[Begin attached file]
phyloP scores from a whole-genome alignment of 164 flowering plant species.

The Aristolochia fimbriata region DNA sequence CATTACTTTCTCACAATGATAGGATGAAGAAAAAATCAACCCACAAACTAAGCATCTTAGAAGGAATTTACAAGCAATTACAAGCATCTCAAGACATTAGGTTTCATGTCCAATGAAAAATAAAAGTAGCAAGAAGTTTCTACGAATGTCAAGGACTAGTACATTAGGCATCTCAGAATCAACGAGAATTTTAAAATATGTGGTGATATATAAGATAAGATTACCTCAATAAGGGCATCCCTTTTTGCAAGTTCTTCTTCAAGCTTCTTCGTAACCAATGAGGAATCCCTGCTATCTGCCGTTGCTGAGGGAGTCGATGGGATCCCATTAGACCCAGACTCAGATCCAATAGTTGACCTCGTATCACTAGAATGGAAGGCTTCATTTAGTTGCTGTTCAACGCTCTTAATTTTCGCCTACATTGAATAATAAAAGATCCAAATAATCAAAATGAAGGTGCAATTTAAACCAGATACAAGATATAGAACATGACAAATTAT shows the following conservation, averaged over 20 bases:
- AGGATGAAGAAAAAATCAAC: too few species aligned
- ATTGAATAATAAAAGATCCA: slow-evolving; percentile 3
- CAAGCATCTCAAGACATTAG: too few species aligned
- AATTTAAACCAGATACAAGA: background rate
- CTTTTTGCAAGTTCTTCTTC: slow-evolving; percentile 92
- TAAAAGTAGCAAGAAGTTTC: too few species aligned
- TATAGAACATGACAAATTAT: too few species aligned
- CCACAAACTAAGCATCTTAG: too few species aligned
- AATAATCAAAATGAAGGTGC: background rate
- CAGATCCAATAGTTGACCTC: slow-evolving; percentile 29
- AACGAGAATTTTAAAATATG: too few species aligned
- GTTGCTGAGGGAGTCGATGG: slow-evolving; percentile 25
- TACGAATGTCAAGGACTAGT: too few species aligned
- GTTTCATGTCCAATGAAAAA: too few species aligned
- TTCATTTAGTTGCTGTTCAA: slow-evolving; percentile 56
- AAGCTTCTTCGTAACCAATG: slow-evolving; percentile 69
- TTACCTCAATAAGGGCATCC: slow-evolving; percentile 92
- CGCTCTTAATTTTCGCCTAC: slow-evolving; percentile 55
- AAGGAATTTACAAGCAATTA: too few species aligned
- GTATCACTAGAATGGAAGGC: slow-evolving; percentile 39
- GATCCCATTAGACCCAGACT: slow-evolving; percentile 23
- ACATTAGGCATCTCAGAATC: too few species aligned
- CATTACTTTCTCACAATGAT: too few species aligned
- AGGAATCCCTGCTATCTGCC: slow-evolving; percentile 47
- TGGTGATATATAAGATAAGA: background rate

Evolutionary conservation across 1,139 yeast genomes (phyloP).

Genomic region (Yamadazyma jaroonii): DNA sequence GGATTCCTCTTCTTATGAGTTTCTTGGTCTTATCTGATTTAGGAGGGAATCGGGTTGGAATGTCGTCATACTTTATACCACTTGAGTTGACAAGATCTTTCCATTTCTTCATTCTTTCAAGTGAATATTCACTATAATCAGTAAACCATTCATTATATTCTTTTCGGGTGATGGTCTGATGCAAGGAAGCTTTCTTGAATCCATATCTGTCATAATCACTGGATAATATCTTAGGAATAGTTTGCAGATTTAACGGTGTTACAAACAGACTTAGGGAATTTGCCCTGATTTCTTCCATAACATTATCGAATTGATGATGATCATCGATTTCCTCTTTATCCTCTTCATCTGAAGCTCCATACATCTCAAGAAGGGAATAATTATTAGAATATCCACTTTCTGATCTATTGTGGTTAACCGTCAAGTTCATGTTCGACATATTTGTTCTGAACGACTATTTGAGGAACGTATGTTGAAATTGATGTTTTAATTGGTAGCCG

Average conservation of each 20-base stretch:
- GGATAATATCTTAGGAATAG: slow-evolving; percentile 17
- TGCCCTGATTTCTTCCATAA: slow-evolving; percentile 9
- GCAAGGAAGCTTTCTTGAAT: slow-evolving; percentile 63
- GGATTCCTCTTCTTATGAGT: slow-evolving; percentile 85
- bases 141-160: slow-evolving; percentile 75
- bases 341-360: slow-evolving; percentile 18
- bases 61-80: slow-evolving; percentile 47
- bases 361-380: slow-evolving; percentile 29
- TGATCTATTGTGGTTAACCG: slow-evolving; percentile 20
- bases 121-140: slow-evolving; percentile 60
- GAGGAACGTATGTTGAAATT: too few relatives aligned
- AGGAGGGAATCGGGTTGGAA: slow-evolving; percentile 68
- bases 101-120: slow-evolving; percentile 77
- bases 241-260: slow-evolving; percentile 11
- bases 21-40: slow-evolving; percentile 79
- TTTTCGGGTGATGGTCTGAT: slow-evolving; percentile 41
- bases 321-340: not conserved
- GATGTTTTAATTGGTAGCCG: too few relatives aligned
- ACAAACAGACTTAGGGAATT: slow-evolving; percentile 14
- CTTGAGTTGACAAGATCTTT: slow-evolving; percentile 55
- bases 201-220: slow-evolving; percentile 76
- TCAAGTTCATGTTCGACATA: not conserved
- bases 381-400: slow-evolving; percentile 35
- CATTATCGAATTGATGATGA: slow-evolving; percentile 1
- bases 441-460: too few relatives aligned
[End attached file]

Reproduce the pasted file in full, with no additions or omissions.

phyloP scores from a whole-genome alignment of 164 flowering plant species.

The Aristolochia fimbriata region DNA sequence CATTACTTTCTCACAATGATAGGATGAAGAAAAAATCAACCCACAAACTAAGCATCTTAGAAGGAATTTACAAGCAATTACAAGCATCTCAAGACATTAGGTTTCATGTCCAATGAAAAATAAAAGTAGCAAGAAGTTTCTACGAATGTCAAGGACTAGTACATTAGGCATCTCAGAATCAACGAGAATTTTAAAATATGTGGTGATATATAAGATAAGATTACCTCAATAAGGGCATCCCTTTTTGCAAGTTCTTCTTCAAGCTTCTTCGTAACCAATGAGGAATCCCTGCTATCTGCCGTTGCTGAGGGAGTCGATGGGATCCCATTAGACCCAGACTCAGATCCAATAGTTGACCTCGTATCACTAGAATGGAAGGCTTCATTTAGTTGCTGTTCAACGCTCTTAATTTTCGCCTACATTGAATAATAAAAGATCCAAATAATCAAAATGAAGGTGCAATTTAAACCAGATACAAGATATAGAACATGACAAATTAT shows the following conservation, averaged over 20 bases:
- AGGATGAAGAAAAAATCAAC: too few species aligned
- ATTGAATAATAAAAGATCCA: slow-evolving; percentile 3
- CAAGCATCTCAAGACATTAG: too few species aligned
- AATTTAAACCAGATACAAGA: background rate
- CTTTTTGCAAGTTCTTCTTC: slow-evolving; percentile 92
- TAAAAGTAGCAAGAAGTTTC: too few species aligned
- TATAGAACATGACAAATTAT: too few species aligned
- CCACAAACTAAGCATCTTAG: too few species aligned
- AATAATCAAAATGAAGGTGC: background rate
- CAGATCCAATAGTTGACCTC: slow-evolving; percentile 29
- AACGAGAATTTTAAAATATG: too few species aligned
- GTTGCTGAGGGAGTCGATGG: slow-evolving; percentile 25
- TACGAATGTCAAGGACTAGT: too few species aligned
- GTTTCATGTCCAATGAAAAA: too few species aligned
- TTCATTTAGTTGCTGTTCAA: slow-evolving; percentile 56
- AAGCTTCTTCGTAACCAATG: slow-evolving; percentile 69
- TTACCTCAATAAGGGCATCC: slow-evolving; percentile 92
- CGCTCTTAATTTTCGCCTAC: slow-evolving; percentile 55
- AAGGAATTTACAAGCAATTA: too few species aligned
- GTATCACTAGAATGGAAGGC: slow-evolving; percentile 39
- GATCCCATTAGACCCAGACT: slow-evolving; percentile 23
- ACATTAGGCATCTCAGAATC: too few species aligned
- CATTACTTTCTCACAATGAT: too few species aligned
- AGGAATCCCTGCTATCTGCC: slow-evolving; percentile 47
- TGGTGATATATAAGATAAGA: background rate

Evolutionary conservation across 1,139 yeast genomes (phyloP).

Genomic region (Yamadazyma jaroonii): DNA sequence GGATTCCTCTTCTTATGAGTTTCTTGGTCTTATCTGATTTAGGAGGGAATCGGGTTGGAATGTCGTCATACTTTATACCACTTGAGTTGACAAGATCTTTCCATTTCTTCATTCTTTCAAGTGAATATTCACTATAATCAGTAAACCATTCATTATATTCTTTTCGGGTGATGGTCTGATGCAAGGAAGCTTTCTTGAATCCATATCTGTCATAATCACTGGATAATATCTTAGGAATAGTTTGCAGATTTAACGGTGTTACAAACAGACTTAGGGAATTTGCCCTGATTTCTTCCATAACATTATCGAATTGATGATGATCATCGATTTCCTCTTTATCCTCTTCATCTGAAGCTCCATACATCTCAAGAAGGGAATAATTATTAGAATATCCACTTTCTGATCTATTGTGGTTAACCGTCAAGTTCATGTTCGACATATTTGTTCTGAACGACTATTTGAGGAACGTATGTTGAAATTGATGTTTTAATTGGTAGCCG

Average conservation of each 20-base stretch:
- GGATAATATCTTAGGAATAG: slow-evolving; percentile 17
- TGCCCTGATTTCTTCCATAA: slow-evolving; percentile 9
- GCAAGGAAGCTTTCTTGAAT: slow-evolving; percentile 63
- GGATTCCTCTTCTTATGAGT: slow-evolving; percentile 85
- bases 141-160: slow-evolving; percentile 75
- bases 341-360: slow-evolving; percentile 18
- bases 61-80: slow-evolving; percentile 47
- bases 361-380: slow-evolving; percentile 29
- TGATCTATTGTGGTTAACCG: slow-evolving; percentile 20
- bases 121-140: slow-evolving; percentile 60
- GAGGAACGTATGTTGAAATT: too few relatives aligned
- AGGAGGGAATCGGGTTGGAA: slow-evolving; percentile 68
- bases 101-120: slow-evolving; percentile 77
- bases 241-260: slow-evolving; percentile 11
- bases 21-40: slow-evolving; percentile 79
- TTTTCGGGTGATGGTCTGAT: slow-evolving; percentile 41
- bases 321-340: not conserved
- GATGTTTTAATTGGTAGCCG: too few relatives aligned
- ACAAACAGACTTAGGGAATT: slow-evolving; percentile 14
- CTTGAGTTGACAAGATCTTT: slow-evolving; percentile 55
- bases 201-220: slow-evolving; percentile 76
- TCAAGTTCATGTTCGACATA: not conserved
- bases 381-400: slow-evolving; percentile 35
- CATTATCGAATTGATGATGA: slow-evolving; percentile 1
- bases 441-460: too few relatives aligned